Spin - "STILL BRAZY turns the personal paranoid and the paranoid political, resulting in one of the most thorough articulations of strife in the time of Trump and Twitter."
Pitchfork (Website) - "Compton rapper YG's follow up to 2014's MY KRAZY LIFE parts with DJ Mustard's snaps and dips into rich, classic g-funk, while YG grapples with the contradictions of being a celebrity gangster."
Recording information: Encore Studios, Burbank, CA; Paramount Recording Studios, Hollywood, CA; Poolside Studios, Universal City, CA; The Mothership, Inglewood, CA; UMPG Studios, Santa Monica, CA.
Photographer: Ro Lexx.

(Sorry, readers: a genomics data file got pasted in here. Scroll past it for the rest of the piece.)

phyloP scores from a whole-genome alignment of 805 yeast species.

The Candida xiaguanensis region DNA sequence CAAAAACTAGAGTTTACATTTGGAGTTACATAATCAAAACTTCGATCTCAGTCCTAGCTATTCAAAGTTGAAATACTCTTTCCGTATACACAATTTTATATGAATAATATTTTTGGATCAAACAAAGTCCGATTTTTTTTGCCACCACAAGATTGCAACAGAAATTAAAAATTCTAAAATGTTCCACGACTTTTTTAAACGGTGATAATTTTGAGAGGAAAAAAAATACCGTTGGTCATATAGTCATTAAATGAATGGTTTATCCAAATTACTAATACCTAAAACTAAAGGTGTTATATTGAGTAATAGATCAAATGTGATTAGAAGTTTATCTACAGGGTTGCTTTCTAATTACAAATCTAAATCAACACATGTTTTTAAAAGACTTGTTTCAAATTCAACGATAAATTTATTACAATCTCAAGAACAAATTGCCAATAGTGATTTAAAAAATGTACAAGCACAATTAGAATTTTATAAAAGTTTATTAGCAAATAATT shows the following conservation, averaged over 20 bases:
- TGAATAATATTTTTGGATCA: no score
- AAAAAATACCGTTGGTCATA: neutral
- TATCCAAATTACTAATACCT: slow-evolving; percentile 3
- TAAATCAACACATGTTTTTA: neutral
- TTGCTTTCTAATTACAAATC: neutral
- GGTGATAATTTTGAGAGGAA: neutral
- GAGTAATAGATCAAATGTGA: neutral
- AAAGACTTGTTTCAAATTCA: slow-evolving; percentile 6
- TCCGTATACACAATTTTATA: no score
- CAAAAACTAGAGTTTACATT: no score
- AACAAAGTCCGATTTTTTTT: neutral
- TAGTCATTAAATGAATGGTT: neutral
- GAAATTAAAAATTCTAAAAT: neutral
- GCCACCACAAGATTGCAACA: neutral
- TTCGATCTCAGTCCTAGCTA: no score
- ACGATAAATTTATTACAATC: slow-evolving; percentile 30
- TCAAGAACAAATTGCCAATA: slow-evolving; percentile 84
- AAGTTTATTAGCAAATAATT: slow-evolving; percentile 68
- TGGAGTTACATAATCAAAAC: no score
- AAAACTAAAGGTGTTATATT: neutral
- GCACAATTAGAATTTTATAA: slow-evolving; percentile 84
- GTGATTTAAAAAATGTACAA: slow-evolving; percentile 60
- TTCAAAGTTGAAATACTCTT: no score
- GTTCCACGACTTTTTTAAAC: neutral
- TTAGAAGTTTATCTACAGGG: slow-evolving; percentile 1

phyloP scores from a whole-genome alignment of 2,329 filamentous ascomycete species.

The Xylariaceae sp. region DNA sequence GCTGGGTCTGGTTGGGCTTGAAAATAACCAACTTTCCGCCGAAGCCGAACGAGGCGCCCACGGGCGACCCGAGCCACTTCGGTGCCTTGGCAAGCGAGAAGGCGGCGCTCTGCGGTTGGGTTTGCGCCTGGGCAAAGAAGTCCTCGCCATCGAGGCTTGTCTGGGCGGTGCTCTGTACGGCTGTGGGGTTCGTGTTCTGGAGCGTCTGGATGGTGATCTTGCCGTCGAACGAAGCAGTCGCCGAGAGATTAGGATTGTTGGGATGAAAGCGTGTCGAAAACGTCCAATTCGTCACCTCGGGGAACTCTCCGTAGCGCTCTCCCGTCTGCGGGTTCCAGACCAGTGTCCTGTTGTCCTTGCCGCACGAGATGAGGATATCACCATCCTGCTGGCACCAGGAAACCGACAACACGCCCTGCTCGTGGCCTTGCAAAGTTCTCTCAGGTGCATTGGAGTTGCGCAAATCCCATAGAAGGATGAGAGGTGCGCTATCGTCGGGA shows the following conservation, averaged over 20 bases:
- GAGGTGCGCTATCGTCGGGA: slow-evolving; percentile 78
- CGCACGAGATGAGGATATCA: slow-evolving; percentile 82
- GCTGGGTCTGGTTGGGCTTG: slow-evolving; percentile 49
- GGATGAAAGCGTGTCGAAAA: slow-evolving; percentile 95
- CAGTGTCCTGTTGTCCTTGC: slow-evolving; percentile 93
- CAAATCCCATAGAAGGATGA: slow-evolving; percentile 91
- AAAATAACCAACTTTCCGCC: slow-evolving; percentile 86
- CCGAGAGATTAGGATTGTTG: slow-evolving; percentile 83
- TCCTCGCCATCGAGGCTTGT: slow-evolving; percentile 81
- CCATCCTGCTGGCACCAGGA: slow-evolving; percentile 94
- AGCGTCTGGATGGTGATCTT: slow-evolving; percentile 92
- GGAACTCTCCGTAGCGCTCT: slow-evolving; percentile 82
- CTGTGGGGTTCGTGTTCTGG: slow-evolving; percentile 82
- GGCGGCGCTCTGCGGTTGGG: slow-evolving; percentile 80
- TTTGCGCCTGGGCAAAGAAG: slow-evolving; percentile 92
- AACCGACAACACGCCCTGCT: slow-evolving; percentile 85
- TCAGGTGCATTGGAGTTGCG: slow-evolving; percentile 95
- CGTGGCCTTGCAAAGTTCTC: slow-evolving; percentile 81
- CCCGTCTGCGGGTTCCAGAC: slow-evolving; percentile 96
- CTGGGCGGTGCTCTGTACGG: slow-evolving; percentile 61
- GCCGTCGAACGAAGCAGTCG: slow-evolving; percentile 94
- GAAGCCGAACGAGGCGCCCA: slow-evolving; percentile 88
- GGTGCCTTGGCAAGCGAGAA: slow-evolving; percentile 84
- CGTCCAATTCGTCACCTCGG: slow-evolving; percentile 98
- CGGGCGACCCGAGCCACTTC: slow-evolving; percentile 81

So crazy he follows up his 2014 debut My Krazy Life with Still Brazy, Compton rapper YG is a swaggering contradiction. He can spit gangsta lyrics like "I go broke rob fools for their jewelry/Stick yo hand up like you guilty" (from the cold highlight "Don't Come to L.A.") and then remain chill in the face of adversity because he's "Bool, Balm & Bollective," as now all Cs are turning into Bs. On top of that, he's a G-Funk as fubk on "Twist My Fingaz," where a crooked beat and "I'm about to pull a full Suge Knight/And push the issue on sight" both bring reminders of Death Row in their heyday, but "Why You Always Hatin'," featuring Drake and Kamaiyah, bounces with the hyphy sound of the Bay Area. Beatmaker Swish is an asset to the handful of tracks he helms, especially when he goes minimal for the anti-Donald Trump track "FDT," which allows the MC to unleash a string of caustic and compelling insults. All of these different angles and genre-jumping make a long album seem much smaller, and tacked on the end there lies YG's greatest statement to date, "Police Get Away wit Murder." Elevating the "don't hate the player, hate the game" cliche to another level, the track presents the rapper's everyday reality to the judge, with "It get real in the field, your honor" and "AK get dangerous, shotgun and the mac too/You would have told your kids to hide/At the front door squeezing on that trigger with pride." Heavy stuff, and a fitting end to a heavy album that doesn't pander to what's PC, what's on the radio, or what safe, suburban America believes. Alluring G-Funk and infectious songs of strife are what attracted suburban America to Suge, Snoop, and Dre, and while the Game grows older and Kendrick's music ventures further out, YG offers a West Coast way to keep their heads ringin', and maybe shake something loose in the process. ~ David Jeffries